“Thank you for your service” is the common way we recognize our Service members in uniform. But we may miss the same opportunity to say thanks to Guard and Reserve members, whose routine service tends to go unnoticed by civilians. Thanksgiving may be the right time to start a new practice.
This year as you sit down to your Thanksgiving meal, think about turning your spirit of gratitude for things past, toward the future. We hope you’ll consider ways you can give thanks in the coming year to all Guard and Reserve members and their families for their courage and sacrifices.
To help you get started, we’ve gathered here 7 ideas that will last way beyond the holiday season.
What better way to give thanks than to give back? The military-related volunteer opportunities out there are too numerous to count, but here are a few ideas to get you started:
Employer Support of the Guard and Reserve: Ranging from employer and military outreach, to public affairs work and acting as an ombudsman between employers and Service members, your efforts would help improve the relationships our brave men and women have with their employers.
Your local VA Hospital: According to the Department of Veterans Affairs, more than 140,000 volunteers have given 11 million hours of their time to VA hospitals. Discover ways to help.
National Guard Volunteer Program: Take the opportunity to “Volunteer For the America’s All Volunteer Force.” Your hours could be spent supporting the National Guard families, youth, and much more.
2. Be informed
Watch the news. Follow military-related social media feeds. Learn about veterans issues. After all, our Service members devote their lives to protecting our nation. Stay informed about the challenges they face.
According to one Army reservist, getting informed is a great way to give thanks:
For me, the greatest way to thank a veteran is to get to know one, and also to get educated on veterans’ issues. Then, use that knowledge to vote responsibly in local, state, and federal elections, especially those with referenda on military issues. We serve the people, and the first way for the people to thank us is to use their civic power in an informed, responsible manner.
3. Support Veterans Service Organizations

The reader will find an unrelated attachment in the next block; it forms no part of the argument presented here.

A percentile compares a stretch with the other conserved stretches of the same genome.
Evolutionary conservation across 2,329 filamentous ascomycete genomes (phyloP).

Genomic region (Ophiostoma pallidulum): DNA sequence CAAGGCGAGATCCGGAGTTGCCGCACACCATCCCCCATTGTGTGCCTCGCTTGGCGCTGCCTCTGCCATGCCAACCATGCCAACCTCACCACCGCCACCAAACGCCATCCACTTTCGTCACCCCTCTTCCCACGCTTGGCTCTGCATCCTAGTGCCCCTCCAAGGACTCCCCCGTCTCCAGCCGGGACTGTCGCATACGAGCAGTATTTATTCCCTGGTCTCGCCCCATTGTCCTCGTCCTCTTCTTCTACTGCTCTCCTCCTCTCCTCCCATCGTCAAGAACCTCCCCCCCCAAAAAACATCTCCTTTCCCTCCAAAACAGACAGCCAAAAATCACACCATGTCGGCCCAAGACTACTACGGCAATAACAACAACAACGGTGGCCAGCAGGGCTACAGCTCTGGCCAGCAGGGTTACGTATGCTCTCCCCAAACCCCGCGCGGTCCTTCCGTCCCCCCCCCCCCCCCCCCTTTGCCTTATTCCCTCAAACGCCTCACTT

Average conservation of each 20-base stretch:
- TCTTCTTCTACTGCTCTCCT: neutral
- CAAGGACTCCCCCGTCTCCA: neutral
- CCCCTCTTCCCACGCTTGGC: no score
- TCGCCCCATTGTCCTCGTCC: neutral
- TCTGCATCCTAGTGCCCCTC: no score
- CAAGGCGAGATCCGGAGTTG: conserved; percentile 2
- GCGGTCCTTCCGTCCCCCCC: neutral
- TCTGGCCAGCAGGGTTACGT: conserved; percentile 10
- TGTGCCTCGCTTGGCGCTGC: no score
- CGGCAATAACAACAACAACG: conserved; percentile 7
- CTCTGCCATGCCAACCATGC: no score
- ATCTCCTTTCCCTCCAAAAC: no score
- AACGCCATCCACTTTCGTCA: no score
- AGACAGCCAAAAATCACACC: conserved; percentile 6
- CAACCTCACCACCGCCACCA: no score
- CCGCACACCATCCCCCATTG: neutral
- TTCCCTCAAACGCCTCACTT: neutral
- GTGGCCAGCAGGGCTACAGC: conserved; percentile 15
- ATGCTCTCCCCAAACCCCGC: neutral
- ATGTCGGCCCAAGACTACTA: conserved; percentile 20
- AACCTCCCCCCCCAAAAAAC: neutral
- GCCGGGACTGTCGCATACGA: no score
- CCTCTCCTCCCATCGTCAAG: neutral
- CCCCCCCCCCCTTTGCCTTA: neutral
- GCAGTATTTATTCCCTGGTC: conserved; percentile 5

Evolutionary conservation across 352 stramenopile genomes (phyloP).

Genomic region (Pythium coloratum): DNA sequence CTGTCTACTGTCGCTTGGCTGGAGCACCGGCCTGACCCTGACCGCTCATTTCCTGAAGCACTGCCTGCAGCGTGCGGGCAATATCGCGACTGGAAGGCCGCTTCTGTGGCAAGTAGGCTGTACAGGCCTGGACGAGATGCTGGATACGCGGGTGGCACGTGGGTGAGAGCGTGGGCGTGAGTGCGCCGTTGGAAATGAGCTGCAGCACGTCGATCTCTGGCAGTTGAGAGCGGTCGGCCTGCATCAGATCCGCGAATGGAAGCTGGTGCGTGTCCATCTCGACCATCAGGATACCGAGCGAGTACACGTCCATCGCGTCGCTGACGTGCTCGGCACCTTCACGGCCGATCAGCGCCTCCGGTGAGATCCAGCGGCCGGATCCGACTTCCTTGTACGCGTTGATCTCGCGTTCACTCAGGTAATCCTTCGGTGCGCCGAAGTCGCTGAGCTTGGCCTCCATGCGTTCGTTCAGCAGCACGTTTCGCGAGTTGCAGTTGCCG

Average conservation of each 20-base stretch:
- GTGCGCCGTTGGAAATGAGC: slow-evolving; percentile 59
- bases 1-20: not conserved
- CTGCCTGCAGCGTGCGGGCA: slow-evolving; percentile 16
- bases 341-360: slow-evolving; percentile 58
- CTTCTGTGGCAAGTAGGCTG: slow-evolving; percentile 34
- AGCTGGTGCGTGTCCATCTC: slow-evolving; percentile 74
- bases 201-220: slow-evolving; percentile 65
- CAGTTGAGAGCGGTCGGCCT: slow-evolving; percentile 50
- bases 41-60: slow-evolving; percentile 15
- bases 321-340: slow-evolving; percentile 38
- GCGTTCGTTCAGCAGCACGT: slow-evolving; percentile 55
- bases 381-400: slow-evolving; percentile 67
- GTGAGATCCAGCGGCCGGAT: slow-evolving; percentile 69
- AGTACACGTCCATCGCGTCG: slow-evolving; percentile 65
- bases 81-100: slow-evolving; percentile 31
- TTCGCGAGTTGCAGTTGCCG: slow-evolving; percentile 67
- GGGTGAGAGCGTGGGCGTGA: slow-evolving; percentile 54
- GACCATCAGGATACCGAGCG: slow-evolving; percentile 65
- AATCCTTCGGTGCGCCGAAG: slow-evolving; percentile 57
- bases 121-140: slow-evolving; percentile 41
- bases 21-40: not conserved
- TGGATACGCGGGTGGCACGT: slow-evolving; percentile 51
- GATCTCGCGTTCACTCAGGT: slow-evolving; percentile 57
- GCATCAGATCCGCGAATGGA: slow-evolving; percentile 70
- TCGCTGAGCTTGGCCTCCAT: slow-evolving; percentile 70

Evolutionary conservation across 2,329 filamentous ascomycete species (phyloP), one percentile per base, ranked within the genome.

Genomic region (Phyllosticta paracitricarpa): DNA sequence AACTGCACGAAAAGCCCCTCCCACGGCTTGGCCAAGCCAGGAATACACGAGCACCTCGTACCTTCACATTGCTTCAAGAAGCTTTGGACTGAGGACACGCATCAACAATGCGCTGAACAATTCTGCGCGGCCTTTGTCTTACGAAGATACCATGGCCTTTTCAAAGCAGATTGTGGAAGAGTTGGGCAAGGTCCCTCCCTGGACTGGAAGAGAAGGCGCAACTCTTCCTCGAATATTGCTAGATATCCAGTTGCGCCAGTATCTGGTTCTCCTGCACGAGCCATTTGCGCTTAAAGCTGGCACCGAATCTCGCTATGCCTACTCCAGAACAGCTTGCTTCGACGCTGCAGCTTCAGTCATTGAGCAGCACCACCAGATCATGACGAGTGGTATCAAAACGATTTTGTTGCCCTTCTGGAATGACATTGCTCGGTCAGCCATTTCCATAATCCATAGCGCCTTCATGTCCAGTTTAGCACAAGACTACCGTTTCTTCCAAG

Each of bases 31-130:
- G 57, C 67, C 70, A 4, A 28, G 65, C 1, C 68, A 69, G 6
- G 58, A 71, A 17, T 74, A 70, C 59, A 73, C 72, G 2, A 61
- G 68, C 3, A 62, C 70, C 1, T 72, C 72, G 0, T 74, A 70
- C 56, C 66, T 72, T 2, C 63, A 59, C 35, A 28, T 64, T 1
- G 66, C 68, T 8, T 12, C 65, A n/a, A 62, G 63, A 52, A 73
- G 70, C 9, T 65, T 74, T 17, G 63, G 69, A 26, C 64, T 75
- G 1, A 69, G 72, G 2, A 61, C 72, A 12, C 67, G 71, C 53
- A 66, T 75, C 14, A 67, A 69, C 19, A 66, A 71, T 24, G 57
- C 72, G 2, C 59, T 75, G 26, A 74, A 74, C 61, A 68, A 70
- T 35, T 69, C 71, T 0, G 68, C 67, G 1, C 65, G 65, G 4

There are many organizations that need your support to fulfill their missions, such as building houses for Service members, rehabilitation and counseling for wounded warriors, and rehabilitation for canine Service veterans. Veterans Affairs lists these recommended and approved military organizations and charities.
Also, if you are an employee of the federal government, you can take advantage of the Combined Federal Campaign (CFC) to donate to CFC-approved charities through your workplace.
4. If you are an employer, sign ESGR’s Statement of Support
Join thousands of employers by signing a Statement of Support for the Guard and Reserve and display it prominently for all your employees and visitors to see.
5. Attend military-related events
This might be a parade on Veterans or Memorial Day in your community, a concert featuring one of the more than 50 Army and Air National Guard bands across the country, or a walk or race honoring military personnel. The Marine Corps Marathon and Army Ten-Miler come to mind. Your very presence at these events is a strong show of support.
6. On military recognition days, take a moment to reflect—and act
Memorial Day is not just another long weekend. It’s a time to remember and reflect on our nation’s fallen soldiers. In addition to the biggies, like Memorial and Veterans Day, there are many other notable dates related to military service, such as Military Spouse Appreciation Day (the Friday before Mother’s Day), PTSD Awareness Day (June 27), or the Day of the Deployed (October 26). Keep track of it all with a good calendar.
To turn your appreciation into action, you might
- Send a personal note of support to a military spouse on Military Spouse Appreciation Day.
- If age appropriate, contact your child’s teacher and ask them to include a discussion on understanding PTSD on PTSD Awareness Day.
- Deliver a scrapbook to a family coping with a deployed member, or point them to MilitaryKidsConnect, a website for military children.
7. Befriend an aging veteran
Maybe you meet him or her at a Veterans Day parade, or through a casual conversation at the grocery store. A chance encounter can lead to an opportunity to help out with small favors, or a meaningful and lasting friendship. He or she might be in need of companionship, and you can benefit from the wisdom that comes from another’s lifetime of experiences.
If you don’t want to wait for a chance meeting to occur, you might consider volunteering with an assisted living facility or nursing home—or just attend events at your local VFW and American Legion posts. In other words, network.
Looking for an ongoing source of information? Connect with ESGR, YRRP (Yellow Ribbon Reintegration Program), and SMFR (Service Member and Family Readiness) on social media to learn more about your neighbors and friends serving in the Guard and Reserve. Sometimes giving thanks is just a matter of knowing how.